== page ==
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Tax-Free Savings Account (TFSA)

Launched in 2009, the TFSA has become increasingly popular among Canadians. A TFSA allows you to save or invest a set amount of money each year throughout your life, with any income gained in the account being generally tax-free. Learn more about tax-free savings accounts and what you should consider when investing in one below.

While the name implies that a TFSA is simply a savings account, in actuality, it can be a very powerful tool to grow your wealth through investing. Since 2009, any Canadian over 18 became eligible to open a TFSA with a contribution limit that started at $5000. Since then, the Canadian Government has provided additional contribution room to all Canadians, which now totals at $75,500 in 2021 for those 18 and over, since its inception. Most types of investments can be held in a TFSA, including stocks, bonds, exchange-traded funds and mutual funds, but you should always check with your financial institution, dealer or portfolio manager before investing in something to make sure it is eligible.

Advantages of a TFSA

The main benefit of a TFSA is that your investment gains within the account are all yours. When comparing it to a non-registered account, in which you would have to pay capital gains, dividend and investment income tax, the tax savings on your TFSA returns could be considerable over time.

Difference between a TFSA and a Registered Retirement Savings Plan (RRSP)

TFSA and RRSPs are both incredible vehicles for your investments with merits and limitations that might make one or both more suitable to your life and financial goals. The significant difference between a TFSA and an RRSP is that TFSA is tax-free, while RRSP is tax-deferred. When investing in a TFSA, your investment gains will not be taxed upon withdrawal. On the other hand, RRSP provides you with an immediate tax benefit by reducing your taxable income by the amount you contribute to your account. With an RRSP, the money you are investing today is not taxed, but instead will be taxed once you make a withdrawal. This withdrawal will likely be when you are retired and your income and tax bracket are assumed to be lower than in your working years.

When comparing the two accounts’ functionality, TFSA provides more flexibility for short-term and long-term savings, whereas RRSP was designed for retirement. Withdrawing money from your RRSP for a vacation, for instance, would be subject to withholding tax, even worse, that contribution space would be permanently removed from your RRSP. In a TFSA, your withdrawal would not be taxed, and the amount withdrawn readded to your contribution limit the following year.

Considerations when investing in a TFSA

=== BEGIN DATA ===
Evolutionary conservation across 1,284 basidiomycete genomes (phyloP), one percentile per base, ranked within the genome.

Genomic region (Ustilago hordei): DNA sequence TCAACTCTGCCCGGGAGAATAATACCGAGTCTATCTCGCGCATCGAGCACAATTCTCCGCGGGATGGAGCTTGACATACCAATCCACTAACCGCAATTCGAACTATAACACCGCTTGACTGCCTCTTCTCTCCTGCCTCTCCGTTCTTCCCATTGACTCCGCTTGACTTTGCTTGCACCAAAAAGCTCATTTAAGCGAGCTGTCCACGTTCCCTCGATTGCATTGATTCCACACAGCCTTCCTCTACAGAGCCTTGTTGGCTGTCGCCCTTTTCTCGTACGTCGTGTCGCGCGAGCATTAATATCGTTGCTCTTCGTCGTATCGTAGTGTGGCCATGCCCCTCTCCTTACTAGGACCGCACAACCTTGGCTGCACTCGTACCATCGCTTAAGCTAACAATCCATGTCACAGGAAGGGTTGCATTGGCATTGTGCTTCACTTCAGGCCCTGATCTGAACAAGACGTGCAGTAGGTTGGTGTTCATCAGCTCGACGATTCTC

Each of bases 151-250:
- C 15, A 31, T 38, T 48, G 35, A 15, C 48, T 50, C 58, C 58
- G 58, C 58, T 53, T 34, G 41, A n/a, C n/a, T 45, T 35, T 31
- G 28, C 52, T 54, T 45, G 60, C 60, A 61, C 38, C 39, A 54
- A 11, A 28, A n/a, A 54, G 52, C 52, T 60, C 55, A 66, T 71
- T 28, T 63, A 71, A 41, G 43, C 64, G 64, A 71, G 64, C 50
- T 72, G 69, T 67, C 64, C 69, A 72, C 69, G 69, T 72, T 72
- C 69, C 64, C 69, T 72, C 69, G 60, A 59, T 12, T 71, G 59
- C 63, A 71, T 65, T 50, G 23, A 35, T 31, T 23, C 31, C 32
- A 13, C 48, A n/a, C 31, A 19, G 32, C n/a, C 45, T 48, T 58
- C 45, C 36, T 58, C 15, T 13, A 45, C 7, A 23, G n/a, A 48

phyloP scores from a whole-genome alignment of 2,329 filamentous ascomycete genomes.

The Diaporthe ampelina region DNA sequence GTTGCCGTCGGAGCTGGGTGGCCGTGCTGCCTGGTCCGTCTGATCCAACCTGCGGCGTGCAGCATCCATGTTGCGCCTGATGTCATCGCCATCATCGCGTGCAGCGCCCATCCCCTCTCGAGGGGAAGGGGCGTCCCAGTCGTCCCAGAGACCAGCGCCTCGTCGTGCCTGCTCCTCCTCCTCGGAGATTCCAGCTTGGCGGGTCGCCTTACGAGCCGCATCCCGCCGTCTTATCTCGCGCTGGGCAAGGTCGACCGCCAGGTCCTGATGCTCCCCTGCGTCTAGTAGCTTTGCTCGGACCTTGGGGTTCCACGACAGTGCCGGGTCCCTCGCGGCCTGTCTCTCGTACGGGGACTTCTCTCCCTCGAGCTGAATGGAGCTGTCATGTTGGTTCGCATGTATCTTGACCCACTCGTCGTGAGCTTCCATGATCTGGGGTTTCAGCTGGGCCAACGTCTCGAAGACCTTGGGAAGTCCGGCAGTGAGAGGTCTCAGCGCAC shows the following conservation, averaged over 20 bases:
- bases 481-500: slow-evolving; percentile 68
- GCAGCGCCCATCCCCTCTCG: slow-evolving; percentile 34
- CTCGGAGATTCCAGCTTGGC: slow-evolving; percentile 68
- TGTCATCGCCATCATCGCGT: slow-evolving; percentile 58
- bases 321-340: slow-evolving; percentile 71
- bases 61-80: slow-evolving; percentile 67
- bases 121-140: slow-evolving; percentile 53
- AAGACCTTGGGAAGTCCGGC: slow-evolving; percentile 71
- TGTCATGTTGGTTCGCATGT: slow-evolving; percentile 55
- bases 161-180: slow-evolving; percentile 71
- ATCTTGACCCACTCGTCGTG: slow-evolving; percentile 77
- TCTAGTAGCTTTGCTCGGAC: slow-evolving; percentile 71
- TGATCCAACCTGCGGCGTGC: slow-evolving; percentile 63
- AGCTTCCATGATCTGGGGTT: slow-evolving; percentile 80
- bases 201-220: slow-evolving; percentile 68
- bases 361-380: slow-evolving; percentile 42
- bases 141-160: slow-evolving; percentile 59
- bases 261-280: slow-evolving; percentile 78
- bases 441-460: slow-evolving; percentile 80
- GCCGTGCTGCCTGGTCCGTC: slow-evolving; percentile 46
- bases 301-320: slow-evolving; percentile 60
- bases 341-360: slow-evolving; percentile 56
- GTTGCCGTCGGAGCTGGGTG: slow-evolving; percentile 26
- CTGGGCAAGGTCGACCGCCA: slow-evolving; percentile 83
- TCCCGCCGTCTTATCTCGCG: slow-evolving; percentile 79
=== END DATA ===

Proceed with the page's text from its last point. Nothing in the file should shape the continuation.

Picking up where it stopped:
Contribution limit based on your age
The available TFSA contribution room for you starts whenever you turn 18. If you turned 18 after 2009, your contribution room will be smaller than the total $75,500 in 2021. Before you start investing, you should review the available amount through your account on the Canadian Revenue Agency (CRA) website. It is also important to consider your contribution limit every year to ensure you do not over contribute to your account. Any amounts over your contribution limit will be taxed at the rate of 1% each month it was over the limit.

Investment losses
How your TFSA changes in value can drastically change how much or how little you can contribute in the future. If you invested $5000 and it grew to $10,000 when you withdrew your money, you would have the $10,000 plus the following year’s contribution amount to recontribute back into your TFSA. If instead, your $5000 investment dropped to $1000 and you withdrew it from the TFSA account, you would have only $1000 plus the following year’s contribution amount to deposit in your account—a permanent loss of $4000 in contribution room.

Day-trading may have your earnings taxed
Day trading is a form of trading in which an investor buys and sells securities within the same trading day. The CRA sees day trading as a business and, if conducted within a TFSA, taxed as such. The CRA considers the duration of holdings and the frequency of the transactions within the account to determine if you should be taxed.

Foreign withholding taxes
Foreign dividend-producing investments in your TFSA may be subject to withholding tax. The withholding tax rate and any exemptions available depend on Canada’s tax treaty with the country in which the public company you invested in resides. For instance, US dividend-paying stocks, ETFs, or Canada-based mutual funds that own US stock incur a 15% withholding tax.

Withdrawal limitations
TFSAs allow you to withdraw your money at any time without penalty but have an important caveat. Any withdrawals, excluding qualifying transfers and specified distribution, from your TFSA this year will only be added back to your TFSA contribution room the following year. If you do not keep track of your contribution limits when withdrawing, you may inadvertently over contribute to your account and receive penalty taxes.